Have you ever worked as a kindergarten teacher in a childcare centre?
Mum and Dad were singing in their choir at a fete held by a childcare centre on the weekend. Because the centre has such a great reputation Dad talked me into coming and having a look. The director told us to go on in and spend as long as we wanted. I've spent the better part of the last twelve years working in childcare centres. It looked great, but it was nothing new to me. Mum was quite fascinated. I realized that she'd never been inside a childcare centre.
Until the year 2001 I had never been inside a childcare centre. The concept wasn't even in my consciousness. I certainly didn't predict that this would turn out to be my niche for twelve years. If you are a kindergarten teacher and you want to work full-time, childcare centres are your best choice. Kindergarten teachers in childcare insist that their programs are as good as those in sessional kindergartens, and they absolutely can be. With the government encouraging women back into the workforce, kindergarten programs in childcare centres are imperative, and must be the way of the future.
I've found that childcare directors can be wary of hiring teachers who have previously worked in sessional kindergartens because they struggle with the conditions and often don't last. Putting teachers in childcare probably seems like a great idea, but I'm not sure that much time was invested in thinking about how it would work. I know that many teachers feel isolated.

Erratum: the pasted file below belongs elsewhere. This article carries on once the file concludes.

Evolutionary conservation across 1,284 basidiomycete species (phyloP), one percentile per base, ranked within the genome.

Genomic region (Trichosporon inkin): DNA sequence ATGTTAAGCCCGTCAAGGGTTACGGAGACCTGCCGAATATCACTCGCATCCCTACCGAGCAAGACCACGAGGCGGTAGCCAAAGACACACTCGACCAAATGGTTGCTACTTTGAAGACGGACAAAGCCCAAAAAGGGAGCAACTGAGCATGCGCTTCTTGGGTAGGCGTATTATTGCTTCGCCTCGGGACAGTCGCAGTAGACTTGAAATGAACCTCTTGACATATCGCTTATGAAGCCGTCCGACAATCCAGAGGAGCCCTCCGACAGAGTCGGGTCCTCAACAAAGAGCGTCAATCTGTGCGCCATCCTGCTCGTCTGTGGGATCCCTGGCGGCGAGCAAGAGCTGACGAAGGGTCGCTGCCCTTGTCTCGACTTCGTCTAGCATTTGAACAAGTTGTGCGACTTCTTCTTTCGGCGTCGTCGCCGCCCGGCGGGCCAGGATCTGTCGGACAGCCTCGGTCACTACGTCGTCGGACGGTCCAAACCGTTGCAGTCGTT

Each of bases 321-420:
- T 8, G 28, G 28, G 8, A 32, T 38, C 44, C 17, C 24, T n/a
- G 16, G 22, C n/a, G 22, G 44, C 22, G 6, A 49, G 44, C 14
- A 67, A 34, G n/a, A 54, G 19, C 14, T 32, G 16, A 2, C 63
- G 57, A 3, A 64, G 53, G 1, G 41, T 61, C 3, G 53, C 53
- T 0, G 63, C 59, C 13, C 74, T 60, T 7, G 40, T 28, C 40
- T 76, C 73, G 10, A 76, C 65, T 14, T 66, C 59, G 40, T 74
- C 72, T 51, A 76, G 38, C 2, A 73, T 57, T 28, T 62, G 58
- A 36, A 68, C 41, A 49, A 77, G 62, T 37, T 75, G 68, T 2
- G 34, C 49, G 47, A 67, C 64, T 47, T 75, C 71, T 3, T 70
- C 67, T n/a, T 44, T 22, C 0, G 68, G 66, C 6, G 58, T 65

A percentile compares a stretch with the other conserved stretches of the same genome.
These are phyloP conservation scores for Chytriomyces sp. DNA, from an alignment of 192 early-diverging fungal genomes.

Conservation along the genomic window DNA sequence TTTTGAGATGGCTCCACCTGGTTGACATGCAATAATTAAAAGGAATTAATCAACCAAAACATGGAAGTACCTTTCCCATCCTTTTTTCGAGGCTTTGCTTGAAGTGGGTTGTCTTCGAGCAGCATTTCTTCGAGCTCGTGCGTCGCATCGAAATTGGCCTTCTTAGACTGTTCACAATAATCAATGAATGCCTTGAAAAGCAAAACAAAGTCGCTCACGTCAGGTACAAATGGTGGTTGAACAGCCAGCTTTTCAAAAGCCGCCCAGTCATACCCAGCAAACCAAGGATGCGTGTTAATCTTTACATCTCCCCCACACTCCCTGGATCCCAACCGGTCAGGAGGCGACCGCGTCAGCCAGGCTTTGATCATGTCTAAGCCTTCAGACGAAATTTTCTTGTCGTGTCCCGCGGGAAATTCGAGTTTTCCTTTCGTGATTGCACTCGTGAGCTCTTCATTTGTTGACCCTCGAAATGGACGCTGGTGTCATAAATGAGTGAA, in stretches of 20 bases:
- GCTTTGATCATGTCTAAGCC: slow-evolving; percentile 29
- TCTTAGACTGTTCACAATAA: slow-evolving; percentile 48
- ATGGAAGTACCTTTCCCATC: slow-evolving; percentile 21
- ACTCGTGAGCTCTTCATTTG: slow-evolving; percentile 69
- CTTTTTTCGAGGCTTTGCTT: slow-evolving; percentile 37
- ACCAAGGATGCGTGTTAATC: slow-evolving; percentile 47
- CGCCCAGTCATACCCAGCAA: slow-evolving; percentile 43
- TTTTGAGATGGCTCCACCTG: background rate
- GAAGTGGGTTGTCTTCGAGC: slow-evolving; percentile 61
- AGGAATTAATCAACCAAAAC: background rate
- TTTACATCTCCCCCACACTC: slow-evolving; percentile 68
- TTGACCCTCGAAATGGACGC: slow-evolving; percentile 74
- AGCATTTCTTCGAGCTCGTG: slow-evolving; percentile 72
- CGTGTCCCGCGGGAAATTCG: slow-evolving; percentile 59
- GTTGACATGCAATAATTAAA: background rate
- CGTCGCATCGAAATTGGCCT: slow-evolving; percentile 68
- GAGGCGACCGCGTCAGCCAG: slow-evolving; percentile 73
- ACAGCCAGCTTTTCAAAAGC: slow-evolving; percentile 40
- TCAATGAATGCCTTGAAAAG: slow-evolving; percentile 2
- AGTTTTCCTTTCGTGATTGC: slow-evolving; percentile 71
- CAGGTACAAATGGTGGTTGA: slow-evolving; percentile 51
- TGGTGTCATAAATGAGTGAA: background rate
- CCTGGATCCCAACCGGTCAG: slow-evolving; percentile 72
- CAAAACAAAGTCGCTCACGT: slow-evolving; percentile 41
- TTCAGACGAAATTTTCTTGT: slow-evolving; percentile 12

I have never known a kindergarten teacher who had any motive other than to do the best job that they could for the children and families in their care. This is a relatively low paid, high energy job. You have to try to keep children, families and your co-workers happy. You have to train staff, mentor students and collaborate with support staff. There is a very high turnover of educators in the industry, so you have to learn to work well with many different people. Conditions often restrict what you can do which means that you end up donating a lot of extra time in your efforts to do your best. For me this is normal and is just what I've come to expect work to be, but it's not for the fainthearted.
Overwhelmingly, my experience has been of being accepted as part of the team. Starting off at workplaces as a room leader before moving on to kindergarten teacher roles probably had a big part to play in this. Playing down my abilities and even pretending that I didn't have higher qualications helped too. This was due to my own lack of confidence and caused me a lot of distress. I have always felt underestimated and under appreciated. In other words, this tactic didn't really work well for anyone.
Earlier this year I heard Anthony Semann speak at a conference, and he said that he was shocked to realize that many of the women who work in the childcare industry are very low in confidence. I would say that the majority of women that I've met in my life are low in confidence. Some cover it up better than others. As a teacher in childcare you are already more qualified than everyone else, whereas this would never be an issue in a school. Less secure educators may worry that you're judging their practices. It pays to be aware of this so you don't take their behaviour personally.